Yes, yes, it's better to give than receive. We all know that.
But we have it easy. We don't have to give to the mad gardener in the circle of family and friends. Because that would be us.
And shopping for gardeners, is, I think, extremely difficult. Of course, most of us always like plants. You can give me any amaryllis at any time, and I will be thrilled. Ditto a citrus tree in a pot. I'll be polite about an orchid, even though I have never gotten one of those inert things to bloom twice. I'll even take a whack at keeping a potted gardenia alive again, though I've killed a few of these in my time.
But when it comes to the hard goods, it's not easy to find something nice. Let's face it, we are really short of great merchants in our world. And the endless collapse of garden purveyors from the West Coast Heronswood Nursery to Smith & Hawken–as well as the slimness of most gardening magazines, with their relatively few advertisers–suggests that it is not easy to make money off of us. Are we too earthy? Too bored by material goods? Too cheap?
As a result, most garden things sold by most garden purveyors have no dignity. Too small, too silly. The only thing that's right about them is the price point. I mean, resin bunnies? Most garden ornaments seem to be made for children, and I don't think we gardeners are an exceptionally childish group.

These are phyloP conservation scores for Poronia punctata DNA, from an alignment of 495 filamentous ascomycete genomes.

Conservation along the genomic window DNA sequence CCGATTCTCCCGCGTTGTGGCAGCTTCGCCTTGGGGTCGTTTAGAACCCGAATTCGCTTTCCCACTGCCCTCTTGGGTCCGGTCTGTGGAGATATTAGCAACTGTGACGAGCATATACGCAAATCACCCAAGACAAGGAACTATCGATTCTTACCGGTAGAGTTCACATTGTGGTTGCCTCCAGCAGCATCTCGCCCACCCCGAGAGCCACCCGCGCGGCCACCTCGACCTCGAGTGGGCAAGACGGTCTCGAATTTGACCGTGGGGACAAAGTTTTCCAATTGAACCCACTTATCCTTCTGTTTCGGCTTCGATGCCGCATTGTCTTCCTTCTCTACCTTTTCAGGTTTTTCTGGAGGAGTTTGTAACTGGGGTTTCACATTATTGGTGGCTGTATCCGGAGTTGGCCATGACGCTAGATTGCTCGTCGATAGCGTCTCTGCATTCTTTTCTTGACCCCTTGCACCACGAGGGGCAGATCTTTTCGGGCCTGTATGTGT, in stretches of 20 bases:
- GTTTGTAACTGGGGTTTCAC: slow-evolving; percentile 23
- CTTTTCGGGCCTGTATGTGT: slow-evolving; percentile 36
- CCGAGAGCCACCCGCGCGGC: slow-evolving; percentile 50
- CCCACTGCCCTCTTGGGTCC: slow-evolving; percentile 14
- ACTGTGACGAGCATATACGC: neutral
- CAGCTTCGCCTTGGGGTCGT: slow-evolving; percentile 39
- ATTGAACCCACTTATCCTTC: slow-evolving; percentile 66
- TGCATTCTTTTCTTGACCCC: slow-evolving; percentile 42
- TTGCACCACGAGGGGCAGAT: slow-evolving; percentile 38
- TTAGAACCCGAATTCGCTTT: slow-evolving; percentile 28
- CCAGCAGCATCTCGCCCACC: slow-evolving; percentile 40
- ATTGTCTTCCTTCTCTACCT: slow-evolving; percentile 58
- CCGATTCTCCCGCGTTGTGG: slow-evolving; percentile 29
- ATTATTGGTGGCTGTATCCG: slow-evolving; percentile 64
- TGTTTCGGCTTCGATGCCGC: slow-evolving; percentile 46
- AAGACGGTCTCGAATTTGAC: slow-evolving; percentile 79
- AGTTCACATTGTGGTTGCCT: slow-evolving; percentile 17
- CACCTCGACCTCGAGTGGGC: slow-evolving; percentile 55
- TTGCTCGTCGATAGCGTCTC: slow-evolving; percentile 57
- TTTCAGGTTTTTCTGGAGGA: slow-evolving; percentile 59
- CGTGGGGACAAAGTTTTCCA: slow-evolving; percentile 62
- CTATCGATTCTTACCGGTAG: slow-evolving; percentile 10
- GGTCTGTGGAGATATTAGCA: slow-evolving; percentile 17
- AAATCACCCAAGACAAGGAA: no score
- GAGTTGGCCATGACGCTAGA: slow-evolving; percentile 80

Personally, I miss the old Smith & Hawken terribly, Smith & Hawken circa the early 1990s, when my mother-in-law, a very talented and considerate gift-giver, would send me a handmade white clay Guy Wolff pot at Christmas.
You can still buy Guy Wolff pots: his website sends you to a purveyor called Goods For The Garden, which has interesting pots by other makers, too, including these poppy pots:
It would be great if we could all persuade local potters to make reasonably-priced, cool things for our gardens. But I don't know…so few artisans seem to think of us, I suppose because we are so hard to make money off of! Always spending it on bulbs and not on stuff.
Of course, there are antique stores, which give the present-giver the opportunity to look for ten years without finding anything nice that's garden-related. Yet, I just found the perfect present for myself, and pretty cheap, too, in a New Jersey antique warehouse otherwise stuffed to the gills with gold leaf:
I've been searching for one of these big dragon pots for years: I love the color combination of olive brown, golden yellow and turquoise and I love the rough finish. My friend Bob tells me that these pots were used to store century eggs, weird Chinese preserved eggs, as in the wikipedia photo below.
Apparently, these give off such a powerful stench of ammonia that they are sometimes referred to as "horse urine eggs." You eat the eggs, I'll keep the pot.
It's still possible for an extremely devoted relative or friend to find very nice-looking English and Dutch garden tools on-line, but the great thing about the old Smith & Hawken was that it was a major advertiser and catalog-mailer accessible to non-gardeners, and it had fantastic tools. Again, I cleaned up here, thanks to my mother-in-law, who sent me wonderful elbow-length gloves for rose-wrestling and an English-made edging spade that continues to be beautiful and useful 18 or so years later.
Of course, if there is a sugar daddy or sugar mama in the picture, a gift-giver for whom price is no object, there are always English companies like Haddonstone that will make your garden monumental. But I think Elizabeth Licata, who has a cool piece of art in her garden, has the right idea: befriend a sculptor or ironworker, who will want to give you a holiday present or at least sell you his or her work at a price you can afford.